Some RNA viruses, such as the hepatitis delta virus, also include a ribozyme as part of their inherited RNA molecule. During replication of the viral RNA, long strands containing repeats of the RNA genome (viral genetic information) are synthesized. The ribozyme then cleaves the long multimeric molecules into pieces that contain one genome copy, and fits that RNA piece into a virus particle.
Other ribozymes work on other RNA molecules. One ribozyme of this type is RNase P, which consists of one RNA chain and one or more proteins (depending on the organism). The catalytic mechanism of RNase P has been especially well-studied in bacteria. This ribozyme processes precursor transfer RNA (tRNA) by removing an extension from the 5-prime end, to create the 5-prime end of the "mature" tRNA (the two ends of an RNA molecule are chemically distinct and are called the 5-prime and 3-prime ends, referring to specific carbons in the sugar moiety of the terminal nucleotides). When the RNA molecule from bacterial RNase P is purified away from its protein, it can still cleave its precursor tRNA target, albeit at a very slow rate, proving that the RNA is the catalyst. Nevertheless, the protein(s) in RNase P also has important functions, such as maintenance of the proper conformation of the RNase P RNA and interaction with the precursor tRNA.
Relics of an "RNA World"
Many biologists hypothesize that ribozymes are vestiges of an ancient, prebiotic world that predated the evolution of proteins. In this "RNA world," RNAs were the catalysts of such functions as replication, cleavage, and ligation of RNA molecules. Proteins are hypothesized to have evolved later, and as they evolved they took over functions previously performed by RNA molecules. This may have happened because proteins are more versatile and efficient in their catalytic functions.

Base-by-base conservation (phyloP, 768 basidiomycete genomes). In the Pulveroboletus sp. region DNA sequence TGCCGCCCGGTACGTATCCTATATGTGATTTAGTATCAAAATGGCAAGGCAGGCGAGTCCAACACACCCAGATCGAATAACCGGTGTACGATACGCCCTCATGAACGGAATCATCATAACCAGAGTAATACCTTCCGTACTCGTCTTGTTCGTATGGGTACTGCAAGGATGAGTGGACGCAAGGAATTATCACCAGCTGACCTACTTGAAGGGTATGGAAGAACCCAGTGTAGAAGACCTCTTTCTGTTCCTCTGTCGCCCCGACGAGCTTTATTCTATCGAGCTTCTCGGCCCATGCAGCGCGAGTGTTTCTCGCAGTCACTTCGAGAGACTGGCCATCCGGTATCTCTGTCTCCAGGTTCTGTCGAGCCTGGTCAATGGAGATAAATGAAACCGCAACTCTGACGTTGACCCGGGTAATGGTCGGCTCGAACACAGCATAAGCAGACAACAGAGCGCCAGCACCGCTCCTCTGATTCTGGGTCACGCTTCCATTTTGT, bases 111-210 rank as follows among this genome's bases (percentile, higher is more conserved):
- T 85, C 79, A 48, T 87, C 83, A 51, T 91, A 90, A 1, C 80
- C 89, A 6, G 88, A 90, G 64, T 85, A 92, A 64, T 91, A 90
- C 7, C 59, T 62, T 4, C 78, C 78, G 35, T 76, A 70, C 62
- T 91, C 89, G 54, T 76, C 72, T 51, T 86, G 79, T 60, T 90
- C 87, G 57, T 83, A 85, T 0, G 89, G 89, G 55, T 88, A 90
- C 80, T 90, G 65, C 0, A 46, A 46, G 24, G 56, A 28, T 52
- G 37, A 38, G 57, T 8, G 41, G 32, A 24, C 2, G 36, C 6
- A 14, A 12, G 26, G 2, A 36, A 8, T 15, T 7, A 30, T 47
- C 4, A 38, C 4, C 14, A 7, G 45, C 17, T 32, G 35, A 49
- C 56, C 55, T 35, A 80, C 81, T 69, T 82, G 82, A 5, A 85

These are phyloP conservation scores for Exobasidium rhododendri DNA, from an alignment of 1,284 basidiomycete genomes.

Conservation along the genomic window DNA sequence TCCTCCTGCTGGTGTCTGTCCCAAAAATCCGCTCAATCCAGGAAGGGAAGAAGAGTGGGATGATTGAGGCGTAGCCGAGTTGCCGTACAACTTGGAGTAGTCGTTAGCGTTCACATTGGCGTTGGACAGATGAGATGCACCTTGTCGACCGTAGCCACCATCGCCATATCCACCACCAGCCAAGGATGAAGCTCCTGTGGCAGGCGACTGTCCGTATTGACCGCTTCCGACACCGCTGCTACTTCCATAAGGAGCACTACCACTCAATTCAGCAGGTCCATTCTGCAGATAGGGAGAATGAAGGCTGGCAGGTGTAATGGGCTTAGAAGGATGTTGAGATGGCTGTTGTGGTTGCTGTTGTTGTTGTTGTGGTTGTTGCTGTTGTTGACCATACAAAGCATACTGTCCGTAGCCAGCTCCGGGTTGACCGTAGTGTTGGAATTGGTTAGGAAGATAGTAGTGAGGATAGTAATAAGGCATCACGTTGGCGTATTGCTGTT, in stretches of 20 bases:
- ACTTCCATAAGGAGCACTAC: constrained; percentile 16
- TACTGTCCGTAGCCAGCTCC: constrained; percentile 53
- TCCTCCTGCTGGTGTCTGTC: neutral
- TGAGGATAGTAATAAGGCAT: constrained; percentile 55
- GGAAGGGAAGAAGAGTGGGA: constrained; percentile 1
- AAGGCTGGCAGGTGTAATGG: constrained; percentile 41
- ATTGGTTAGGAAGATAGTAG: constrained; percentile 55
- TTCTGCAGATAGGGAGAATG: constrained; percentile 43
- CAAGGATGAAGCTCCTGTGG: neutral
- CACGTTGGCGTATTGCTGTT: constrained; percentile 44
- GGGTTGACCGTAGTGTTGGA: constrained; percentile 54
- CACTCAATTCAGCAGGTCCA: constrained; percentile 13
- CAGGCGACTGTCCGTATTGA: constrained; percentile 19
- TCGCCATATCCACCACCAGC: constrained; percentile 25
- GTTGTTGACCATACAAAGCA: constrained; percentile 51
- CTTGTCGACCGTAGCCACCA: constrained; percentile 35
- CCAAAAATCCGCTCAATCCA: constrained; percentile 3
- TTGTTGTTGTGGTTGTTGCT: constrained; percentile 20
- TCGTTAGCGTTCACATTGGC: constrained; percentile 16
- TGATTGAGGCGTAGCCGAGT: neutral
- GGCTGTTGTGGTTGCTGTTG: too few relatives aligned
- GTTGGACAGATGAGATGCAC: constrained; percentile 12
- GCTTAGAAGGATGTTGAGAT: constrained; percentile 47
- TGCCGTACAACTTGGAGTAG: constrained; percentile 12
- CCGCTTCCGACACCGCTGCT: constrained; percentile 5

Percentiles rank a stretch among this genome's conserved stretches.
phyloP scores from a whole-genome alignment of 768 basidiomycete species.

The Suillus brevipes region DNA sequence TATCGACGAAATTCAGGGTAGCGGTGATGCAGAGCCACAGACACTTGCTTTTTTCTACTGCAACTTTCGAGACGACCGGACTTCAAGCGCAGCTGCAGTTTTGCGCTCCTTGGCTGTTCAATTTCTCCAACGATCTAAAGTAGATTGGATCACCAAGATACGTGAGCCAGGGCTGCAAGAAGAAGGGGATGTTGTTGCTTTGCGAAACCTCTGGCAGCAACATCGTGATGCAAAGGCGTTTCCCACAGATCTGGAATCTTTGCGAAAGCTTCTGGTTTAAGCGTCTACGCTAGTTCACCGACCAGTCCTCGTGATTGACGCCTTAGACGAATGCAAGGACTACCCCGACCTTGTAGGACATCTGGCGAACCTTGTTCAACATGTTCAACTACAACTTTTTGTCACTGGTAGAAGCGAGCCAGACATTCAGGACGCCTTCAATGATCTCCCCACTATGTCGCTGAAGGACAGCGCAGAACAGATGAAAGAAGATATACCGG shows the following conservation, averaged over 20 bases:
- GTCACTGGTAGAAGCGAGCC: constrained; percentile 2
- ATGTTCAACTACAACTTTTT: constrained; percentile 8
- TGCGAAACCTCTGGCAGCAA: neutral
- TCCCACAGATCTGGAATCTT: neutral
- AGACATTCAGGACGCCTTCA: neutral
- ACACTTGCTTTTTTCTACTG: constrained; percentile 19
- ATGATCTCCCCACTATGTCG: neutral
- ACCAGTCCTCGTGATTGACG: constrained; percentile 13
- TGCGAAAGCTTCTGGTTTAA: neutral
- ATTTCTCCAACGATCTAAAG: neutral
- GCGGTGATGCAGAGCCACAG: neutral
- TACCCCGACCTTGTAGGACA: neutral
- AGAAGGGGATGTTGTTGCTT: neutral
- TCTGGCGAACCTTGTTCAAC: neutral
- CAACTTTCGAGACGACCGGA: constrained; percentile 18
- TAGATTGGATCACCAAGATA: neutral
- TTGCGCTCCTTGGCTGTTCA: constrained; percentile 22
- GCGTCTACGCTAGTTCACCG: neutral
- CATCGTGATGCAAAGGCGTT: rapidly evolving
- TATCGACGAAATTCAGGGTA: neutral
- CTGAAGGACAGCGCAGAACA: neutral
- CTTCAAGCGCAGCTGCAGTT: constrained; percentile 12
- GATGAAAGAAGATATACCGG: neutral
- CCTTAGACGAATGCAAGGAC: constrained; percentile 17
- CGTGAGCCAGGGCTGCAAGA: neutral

In today's world, most processing of precursor tRNA is performed by the ribozyme RNase P, as described above, but in some chloroplasts, this function is performed by a protein that apparently contains no RNA. This may be an example of the evolution of protein enzymes that replace ribozymes.
Intensive studies of ribozymes have provided rules for how they recognize their targets. Based on these rules, it has been possible to alter ribozymes to recognize and cleave new targets in RNA molecules that are normally not subject to ribozyme cleavage. These results raise the exciting possibility of using ribozymes for human therapy. For example, the abundance of disease-causing RNA molecules such as HIV, the cause of AIDS, could be reduced with artificial ribozymes. Considerable success has been achieved in testing these ribozymes in model cells. However, the biggest question remaining to be solved is how these potential "disease-fighting" ribozymes can be introduced into a patient and taken up by the appropriate cells.
see also Evolution, Molecular; Proteins; RNA; RNA Processing.
Cech, T. R. "RNA as an Enzyme." Scientific American 255 (1986): 64-75.
Karp, Gerald. Cell and Molecular Biology, 3rd ed. New York: John Wiley & Sons, 2002.